The burden of an optimist’s case is that it must not become another species of the denial it claims to critique. It must not descend to that point of wishful nonsense where, as Kimberlé Crenshaw has put it, “sober assessments of how far we have come” are replaced “by congratulatory declarations that we have arrived.”

From racist policing to a yawning wealth gap that shows no sign of closing, racism remains an urgent burden that is a matter of life and death in the present day. Most worryingly for the future, these material forces are reproducing race as we speak. The future will belong to the anti-racists insofar as we put a wrench directly into these systems of power and finally interrupt the reproduction of their ideological justification. This is what freedom movements across the global south did. They didn’t wait around for Europeans to have a change of heart. They served notice the old systems of power weren’t coming back and they ushered the racists off the stage to the margins of history. Many a racist settler died embittered and resentful. For the world’s future it didn’t matter if they never learned their lesson. What mattered is that they were pushed to the sidelines where their racism no longer commanded armies and bureaucracies.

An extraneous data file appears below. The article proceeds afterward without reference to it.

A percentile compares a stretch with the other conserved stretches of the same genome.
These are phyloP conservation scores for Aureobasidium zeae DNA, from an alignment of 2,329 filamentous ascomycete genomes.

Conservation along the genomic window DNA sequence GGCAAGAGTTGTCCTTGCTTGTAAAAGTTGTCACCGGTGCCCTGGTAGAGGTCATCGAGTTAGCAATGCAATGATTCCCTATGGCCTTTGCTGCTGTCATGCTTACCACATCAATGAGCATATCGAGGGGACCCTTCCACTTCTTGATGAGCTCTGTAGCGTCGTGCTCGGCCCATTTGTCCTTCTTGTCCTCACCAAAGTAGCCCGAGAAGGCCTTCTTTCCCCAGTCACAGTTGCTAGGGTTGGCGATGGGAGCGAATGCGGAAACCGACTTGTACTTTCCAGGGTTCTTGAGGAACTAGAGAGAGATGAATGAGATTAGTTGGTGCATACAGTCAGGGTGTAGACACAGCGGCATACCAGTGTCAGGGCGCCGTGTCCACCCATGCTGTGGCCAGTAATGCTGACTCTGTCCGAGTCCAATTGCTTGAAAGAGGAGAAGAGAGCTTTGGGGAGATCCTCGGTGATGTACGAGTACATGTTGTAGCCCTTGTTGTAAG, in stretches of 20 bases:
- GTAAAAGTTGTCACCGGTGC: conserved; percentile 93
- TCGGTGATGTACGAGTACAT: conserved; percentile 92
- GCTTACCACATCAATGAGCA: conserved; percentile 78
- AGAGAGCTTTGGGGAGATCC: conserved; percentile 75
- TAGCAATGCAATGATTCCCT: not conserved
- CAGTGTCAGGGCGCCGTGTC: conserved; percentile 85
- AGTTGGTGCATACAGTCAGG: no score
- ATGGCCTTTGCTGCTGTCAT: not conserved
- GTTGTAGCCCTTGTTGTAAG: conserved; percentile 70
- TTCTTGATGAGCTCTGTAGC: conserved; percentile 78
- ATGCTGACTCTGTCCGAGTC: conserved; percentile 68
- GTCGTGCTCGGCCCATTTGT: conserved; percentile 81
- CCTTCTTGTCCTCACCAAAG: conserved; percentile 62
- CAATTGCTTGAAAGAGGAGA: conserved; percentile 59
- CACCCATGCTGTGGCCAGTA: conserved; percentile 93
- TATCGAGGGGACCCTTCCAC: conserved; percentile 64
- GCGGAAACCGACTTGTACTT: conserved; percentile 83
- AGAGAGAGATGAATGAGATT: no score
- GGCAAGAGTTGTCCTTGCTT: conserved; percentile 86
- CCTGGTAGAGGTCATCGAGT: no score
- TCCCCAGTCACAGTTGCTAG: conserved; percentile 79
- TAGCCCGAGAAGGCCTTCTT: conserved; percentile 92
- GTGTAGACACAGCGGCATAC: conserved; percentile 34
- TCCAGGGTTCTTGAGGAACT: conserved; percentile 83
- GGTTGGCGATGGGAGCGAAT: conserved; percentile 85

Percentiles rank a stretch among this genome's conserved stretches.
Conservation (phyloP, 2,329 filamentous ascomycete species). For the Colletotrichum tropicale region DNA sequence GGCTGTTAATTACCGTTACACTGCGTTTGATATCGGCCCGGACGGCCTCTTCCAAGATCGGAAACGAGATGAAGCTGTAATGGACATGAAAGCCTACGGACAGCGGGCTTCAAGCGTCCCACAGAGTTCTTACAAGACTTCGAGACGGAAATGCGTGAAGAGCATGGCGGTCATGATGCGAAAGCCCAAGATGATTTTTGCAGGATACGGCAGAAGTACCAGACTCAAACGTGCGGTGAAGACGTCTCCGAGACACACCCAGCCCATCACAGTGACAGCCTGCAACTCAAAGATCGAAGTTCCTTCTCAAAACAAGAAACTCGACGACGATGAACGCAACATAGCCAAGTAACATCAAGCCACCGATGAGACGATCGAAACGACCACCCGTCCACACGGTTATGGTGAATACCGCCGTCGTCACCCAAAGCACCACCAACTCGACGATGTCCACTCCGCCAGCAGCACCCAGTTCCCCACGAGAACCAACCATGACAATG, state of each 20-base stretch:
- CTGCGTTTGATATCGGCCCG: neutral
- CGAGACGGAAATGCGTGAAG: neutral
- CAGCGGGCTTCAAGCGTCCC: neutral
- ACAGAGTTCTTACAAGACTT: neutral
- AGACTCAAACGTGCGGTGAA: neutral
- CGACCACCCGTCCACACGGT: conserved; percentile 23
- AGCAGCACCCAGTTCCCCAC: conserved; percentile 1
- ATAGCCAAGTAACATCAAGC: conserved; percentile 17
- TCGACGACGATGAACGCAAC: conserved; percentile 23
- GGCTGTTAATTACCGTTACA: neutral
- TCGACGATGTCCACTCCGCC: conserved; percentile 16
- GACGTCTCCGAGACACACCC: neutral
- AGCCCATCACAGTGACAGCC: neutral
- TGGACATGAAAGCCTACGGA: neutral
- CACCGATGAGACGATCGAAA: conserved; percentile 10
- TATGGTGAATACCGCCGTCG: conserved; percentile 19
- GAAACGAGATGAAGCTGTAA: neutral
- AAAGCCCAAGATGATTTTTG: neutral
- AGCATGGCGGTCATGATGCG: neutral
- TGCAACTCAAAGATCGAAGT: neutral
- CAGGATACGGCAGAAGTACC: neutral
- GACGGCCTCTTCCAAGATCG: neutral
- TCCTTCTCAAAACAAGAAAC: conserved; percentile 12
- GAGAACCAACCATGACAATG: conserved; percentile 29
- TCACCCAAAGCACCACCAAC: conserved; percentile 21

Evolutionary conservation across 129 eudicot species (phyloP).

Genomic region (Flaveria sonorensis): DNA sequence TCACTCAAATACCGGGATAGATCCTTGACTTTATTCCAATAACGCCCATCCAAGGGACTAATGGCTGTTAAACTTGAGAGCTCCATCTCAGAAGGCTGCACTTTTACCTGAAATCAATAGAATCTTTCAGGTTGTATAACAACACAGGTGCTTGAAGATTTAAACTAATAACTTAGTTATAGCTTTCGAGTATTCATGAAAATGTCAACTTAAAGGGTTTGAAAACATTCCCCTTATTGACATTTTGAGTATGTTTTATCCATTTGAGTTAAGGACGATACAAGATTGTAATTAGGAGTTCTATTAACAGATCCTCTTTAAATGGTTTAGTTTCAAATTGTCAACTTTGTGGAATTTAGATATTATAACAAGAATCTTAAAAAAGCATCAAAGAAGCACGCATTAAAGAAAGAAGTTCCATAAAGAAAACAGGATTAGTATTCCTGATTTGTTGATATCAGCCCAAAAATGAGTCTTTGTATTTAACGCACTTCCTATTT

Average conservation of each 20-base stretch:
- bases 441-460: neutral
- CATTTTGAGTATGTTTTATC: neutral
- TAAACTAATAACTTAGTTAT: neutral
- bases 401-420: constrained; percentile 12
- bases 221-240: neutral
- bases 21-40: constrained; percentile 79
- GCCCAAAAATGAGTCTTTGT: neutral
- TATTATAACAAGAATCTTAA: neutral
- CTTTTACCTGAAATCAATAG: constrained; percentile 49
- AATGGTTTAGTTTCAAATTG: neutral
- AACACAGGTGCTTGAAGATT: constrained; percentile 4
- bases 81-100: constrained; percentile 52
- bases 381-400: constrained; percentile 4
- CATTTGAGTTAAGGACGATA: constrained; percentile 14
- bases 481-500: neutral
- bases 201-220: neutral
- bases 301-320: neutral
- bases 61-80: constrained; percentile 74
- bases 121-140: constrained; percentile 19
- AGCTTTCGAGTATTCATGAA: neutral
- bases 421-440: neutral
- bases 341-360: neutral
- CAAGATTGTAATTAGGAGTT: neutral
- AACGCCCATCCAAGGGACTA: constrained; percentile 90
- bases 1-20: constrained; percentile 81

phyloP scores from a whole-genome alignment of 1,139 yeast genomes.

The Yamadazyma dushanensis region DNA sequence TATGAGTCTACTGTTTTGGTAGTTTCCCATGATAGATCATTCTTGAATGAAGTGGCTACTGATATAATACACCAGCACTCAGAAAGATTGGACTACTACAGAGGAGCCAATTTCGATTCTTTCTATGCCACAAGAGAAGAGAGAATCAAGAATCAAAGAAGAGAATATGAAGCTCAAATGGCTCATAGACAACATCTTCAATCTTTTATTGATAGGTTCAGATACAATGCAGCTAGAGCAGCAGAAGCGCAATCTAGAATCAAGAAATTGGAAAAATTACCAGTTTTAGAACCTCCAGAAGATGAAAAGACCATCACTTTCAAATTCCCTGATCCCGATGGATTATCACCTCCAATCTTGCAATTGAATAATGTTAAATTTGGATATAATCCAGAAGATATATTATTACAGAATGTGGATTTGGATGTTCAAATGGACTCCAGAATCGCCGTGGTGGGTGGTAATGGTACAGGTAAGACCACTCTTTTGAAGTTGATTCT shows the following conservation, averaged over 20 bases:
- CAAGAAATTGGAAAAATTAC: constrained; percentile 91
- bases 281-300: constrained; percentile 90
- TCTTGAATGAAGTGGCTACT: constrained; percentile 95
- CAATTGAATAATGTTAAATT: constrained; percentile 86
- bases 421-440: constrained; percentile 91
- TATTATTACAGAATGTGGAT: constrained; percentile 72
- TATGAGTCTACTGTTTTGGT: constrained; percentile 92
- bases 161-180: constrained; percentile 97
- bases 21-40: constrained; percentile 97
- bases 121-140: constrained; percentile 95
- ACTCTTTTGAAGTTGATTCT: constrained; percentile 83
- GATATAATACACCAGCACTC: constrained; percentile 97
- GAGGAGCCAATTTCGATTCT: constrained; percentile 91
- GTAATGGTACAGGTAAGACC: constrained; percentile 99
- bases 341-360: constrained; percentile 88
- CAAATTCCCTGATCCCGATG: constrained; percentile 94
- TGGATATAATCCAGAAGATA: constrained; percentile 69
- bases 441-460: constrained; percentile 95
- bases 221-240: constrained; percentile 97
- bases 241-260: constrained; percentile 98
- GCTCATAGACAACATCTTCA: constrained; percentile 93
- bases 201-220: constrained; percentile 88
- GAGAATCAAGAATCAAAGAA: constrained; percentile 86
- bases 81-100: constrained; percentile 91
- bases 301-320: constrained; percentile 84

The racists are losing. This is a case for optimism, not complacency. The only thing that ever moved the world toward freedom was people acting together to make power, take power, and use it to free human beings from domination. In the fog of war it can be hard to tell if one is fighting a depleted enemy in a rear-guard action, or a well-supplied force waging the next phase of a long campaign. Trumpism is a desperate defense of an exhausted and pathetic ideology. In its heyday, racism killed millions and held the globe in its thrall. Today, it’s the succor of a lonely man and his feeble hangers-on. They, too, will be ushered off the stage of history.

Yes, Lord, so may it be.

Notes from the Classroom: The Stickiness of National Myth

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Arthur Boyd. Persecuted Lovers. 1957. Australia. A painting rich in settler colonial themes.